What Too Damn Easy is about is simply preying on the minds of the gullible and desperate. There are still those out there who believe if they read something online then it must be true. How could this guy promise things like this if they didn’t work. Maybe it doesn’t work for most, but what if it works for you? These are the thoughts that can fill one’s head when you throw common sense out the window.
Don’t be that guy.
Pay attention to the red flags.
Don’t throw away your hard earned money.
Additionally, Q has 10 different domains he’s running this program off of.
“Q” also has a phone line you can call where you can listen to him talk about his sweet success. He offers up testimonials and vague “proof” of the validity of his system.
He even has it set up so you can download some information if you’re calling from a fax machine.
Like most cash gifting schemes, yes, it is in fact worthy of being called a scam. If Q put these kinds of efforts into something more straightforward (and legal) there’s no doubt in my mind he’d be a legitimate success.
You also get access to a 25 page ebook that is utterly useless in my opinion. Yes it actually is 25 pages. It explains the system in detail and touches on the different levels you can buy into.
All kidding aside, there are actual people throwing their actual money into this scheme.
And as you can see, it can get quite expensive.
People are being convinced that sending off up to $18,000 to a stranger is a good idea. They have visions of all these other strangers sending up to $18,000 back to them. Don’t fall for this!
I don’t usually throw the “scam” word around lightly. While some opportunities may be expensive, and some may be doomed to plateau relatively quickly, most usually offer up some kind of product or service making them legal.
This is not one of those opportunities.
Is Too Damn Easy a scam? Yes.
What is Too Damn Easy about? It’s a cash gifting scheme using a modern take on chain letters.
Your first of many red flags is the mystery and slipperiness behind the founder. We don’t even know who Q is! Second, there is no product or service here! It’s no wonder Q has made it impossible to track him. If people knew who he was there would definitely be lawyers drafting together a Too Damn Easy lawsuit. This is the capital of scam city!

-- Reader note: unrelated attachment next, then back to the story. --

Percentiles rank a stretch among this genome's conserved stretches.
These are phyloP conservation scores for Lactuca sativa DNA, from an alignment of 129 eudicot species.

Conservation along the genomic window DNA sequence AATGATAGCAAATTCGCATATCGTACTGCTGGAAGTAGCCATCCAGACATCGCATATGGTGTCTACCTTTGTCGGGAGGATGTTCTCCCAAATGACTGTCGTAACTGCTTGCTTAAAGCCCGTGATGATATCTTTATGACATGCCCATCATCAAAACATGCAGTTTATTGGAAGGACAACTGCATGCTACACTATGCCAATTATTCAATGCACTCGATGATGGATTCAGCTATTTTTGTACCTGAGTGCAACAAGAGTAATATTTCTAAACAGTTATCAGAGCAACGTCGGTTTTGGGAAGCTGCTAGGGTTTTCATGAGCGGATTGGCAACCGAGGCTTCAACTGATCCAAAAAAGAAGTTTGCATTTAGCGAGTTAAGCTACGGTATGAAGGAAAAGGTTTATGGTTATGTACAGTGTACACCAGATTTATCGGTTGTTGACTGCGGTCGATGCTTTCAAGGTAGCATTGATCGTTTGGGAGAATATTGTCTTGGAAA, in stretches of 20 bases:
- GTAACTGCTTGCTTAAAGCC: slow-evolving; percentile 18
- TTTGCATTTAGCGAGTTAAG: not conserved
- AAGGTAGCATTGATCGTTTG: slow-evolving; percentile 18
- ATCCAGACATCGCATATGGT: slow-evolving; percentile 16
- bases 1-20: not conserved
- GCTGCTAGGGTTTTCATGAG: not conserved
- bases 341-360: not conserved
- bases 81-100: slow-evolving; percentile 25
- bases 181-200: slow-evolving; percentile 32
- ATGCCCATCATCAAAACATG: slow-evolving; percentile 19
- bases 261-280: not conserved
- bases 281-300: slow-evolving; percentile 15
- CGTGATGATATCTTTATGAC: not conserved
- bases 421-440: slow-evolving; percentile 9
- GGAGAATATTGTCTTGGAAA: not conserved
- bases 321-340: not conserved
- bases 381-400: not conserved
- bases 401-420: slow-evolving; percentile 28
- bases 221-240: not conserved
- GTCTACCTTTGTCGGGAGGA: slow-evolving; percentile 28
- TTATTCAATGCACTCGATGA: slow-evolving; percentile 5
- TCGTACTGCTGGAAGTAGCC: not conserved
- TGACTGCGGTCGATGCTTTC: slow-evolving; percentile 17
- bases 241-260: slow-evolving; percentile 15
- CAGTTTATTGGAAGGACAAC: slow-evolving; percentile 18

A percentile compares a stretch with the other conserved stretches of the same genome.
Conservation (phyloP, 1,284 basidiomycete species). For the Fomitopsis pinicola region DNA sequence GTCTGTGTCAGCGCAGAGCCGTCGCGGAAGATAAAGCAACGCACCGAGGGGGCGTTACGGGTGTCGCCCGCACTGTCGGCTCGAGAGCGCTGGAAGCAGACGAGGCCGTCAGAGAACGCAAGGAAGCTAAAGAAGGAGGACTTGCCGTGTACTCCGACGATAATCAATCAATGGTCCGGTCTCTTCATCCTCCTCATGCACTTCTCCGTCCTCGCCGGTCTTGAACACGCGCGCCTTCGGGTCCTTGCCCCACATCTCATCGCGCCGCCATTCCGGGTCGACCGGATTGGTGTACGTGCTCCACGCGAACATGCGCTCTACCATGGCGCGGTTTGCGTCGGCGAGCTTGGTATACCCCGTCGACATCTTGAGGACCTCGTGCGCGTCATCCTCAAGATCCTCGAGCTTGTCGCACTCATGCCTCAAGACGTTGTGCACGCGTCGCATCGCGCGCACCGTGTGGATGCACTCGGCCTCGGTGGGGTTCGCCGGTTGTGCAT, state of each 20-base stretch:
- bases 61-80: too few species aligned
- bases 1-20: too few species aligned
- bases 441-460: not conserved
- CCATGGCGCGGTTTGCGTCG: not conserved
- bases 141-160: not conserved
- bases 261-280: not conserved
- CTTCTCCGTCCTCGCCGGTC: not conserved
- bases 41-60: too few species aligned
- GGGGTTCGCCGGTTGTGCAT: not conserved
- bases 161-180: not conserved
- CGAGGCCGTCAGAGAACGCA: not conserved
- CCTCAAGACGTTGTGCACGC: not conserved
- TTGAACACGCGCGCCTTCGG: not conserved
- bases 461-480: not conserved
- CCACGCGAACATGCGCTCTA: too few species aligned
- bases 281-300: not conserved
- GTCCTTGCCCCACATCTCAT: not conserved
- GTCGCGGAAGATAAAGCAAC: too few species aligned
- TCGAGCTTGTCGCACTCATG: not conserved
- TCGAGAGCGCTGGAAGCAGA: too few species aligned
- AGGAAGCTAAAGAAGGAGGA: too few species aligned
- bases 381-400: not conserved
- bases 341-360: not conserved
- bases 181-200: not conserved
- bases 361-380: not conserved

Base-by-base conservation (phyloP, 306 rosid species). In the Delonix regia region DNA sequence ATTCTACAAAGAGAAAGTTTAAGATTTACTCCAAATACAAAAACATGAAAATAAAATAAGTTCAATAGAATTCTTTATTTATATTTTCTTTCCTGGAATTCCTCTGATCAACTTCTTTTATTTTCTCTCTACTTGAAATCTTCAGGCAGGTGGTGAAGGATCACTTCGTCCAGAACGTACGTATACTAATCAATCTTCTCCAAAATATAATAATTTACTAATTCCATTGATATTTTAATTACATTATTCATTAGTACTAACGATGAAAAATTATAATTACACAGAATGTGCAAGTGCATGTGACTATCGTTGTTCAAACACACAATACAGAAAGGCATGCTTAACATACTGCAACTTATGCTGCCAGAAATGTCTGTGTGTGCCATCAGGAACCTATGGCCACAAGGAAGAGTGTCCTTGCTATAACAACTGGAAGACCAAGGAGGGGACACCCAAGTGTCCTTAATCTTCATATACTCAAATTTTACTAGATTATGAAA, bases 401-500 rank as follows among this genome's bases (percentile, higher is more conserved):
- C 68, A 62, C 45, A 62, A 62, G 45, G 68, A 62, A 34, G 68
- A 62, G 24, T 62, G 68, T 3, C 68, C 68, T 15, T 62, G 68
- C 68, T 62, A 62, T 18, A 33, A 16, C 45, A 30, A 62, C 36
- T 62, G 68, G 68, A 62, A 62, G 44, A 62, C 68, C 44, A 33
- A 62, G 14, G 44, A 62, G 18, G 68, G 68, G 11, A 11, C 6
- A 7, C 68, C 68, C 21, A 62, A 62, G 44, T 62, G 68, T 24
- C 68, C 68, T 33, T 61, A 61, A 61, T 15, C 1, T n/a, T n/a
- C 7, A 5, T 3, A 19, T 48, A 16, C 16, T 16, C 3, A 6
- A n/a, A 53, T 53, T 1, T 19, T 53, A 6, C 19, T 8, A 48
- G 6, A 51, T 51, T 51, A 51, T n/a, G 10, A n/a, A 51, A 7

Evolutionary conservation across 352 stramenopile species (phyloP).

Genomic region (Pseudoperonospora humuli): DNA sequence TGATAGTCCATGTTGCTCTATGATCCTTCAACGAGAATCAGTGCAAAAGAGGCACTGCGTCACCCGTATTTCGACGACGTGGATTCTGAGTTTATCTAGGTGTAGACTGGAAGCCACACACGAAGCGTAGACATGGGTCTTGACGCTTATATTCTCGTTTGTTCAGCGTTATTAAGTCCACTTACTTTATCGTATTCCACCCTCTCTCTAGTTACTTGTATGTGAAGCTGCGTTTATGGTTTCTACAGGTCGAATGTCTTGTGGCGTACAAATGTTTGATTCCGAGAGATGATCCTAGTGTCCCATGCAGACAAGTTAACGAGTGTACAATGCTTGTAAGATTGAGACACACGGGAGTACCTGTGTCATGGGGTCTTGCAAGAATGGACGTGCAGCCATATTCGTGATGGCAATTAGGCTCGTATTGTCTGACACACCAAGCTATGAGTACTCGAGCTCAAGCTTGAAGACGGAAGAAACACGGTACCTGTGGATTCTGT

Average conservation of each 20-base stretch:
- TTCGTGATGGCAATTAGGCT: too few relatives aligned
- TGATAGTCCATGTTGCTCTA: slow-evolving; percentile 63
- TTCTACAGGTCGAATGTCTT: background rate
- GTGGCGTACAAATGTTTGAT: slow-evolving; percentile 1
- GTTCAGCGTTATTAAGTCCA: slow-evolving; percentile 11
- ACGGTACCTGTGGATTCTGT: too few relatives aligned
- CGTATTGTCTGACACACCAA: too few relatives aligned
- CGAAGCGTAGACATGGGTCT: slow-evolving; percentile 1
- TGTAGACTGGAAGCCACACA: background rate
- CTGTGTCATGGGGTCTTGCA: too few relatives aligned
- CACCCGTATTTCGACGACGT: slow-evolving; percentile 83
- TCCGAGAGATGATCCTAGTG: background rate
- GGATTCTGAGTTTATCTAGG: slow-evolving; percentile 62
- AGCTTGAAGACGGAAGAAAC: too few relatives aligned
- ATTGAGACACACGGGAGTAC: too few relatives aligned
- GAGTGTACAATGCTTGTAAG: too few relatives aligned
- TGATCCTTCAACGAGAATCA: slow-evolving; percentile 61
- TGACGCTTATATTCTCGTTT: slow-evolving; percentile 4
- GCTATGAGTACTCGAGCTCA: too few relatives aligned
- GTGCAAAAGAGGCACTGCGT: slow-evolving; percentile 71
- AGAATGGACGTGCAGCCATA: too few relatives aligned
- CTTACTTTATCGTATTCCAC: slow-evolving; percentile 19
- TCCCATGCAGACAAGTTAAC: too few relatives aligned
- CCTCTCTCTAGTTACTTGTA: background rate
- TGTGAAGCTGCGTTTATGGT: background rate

As if it needs repeating, DO NOT PUT YOUR MONEY INTO THE TOO DAMN EASY CASH GIFTING SCHEME! Cash gifting is almost always a workaround to make something sound legal that is not.
Don’t fall for these scams!
There are much, much better ways to make money online. We’d all love to build an online business for ourselves and be our own boss, right? The online community and training platform I’m a part of teaches entrepreneurial minded people how to do just that. If that’s something you’re interested in, I can’t recommend it highly enough. I’ve had nothing but positives from it, and you can try it free for yourself to see if it’s for you.
Even better, there’s no cheesy postcards or large sums of money to send out.
What other opportunities have you seen that you’d like reviewed? Were you close to falling for an online scheme like this one? What has been your main hurdle to overcome when it comes to building a business online? Ask any questions you have and leave them in the comments below. Share your experience! I’m always here to offer my advice and I’m looking to help.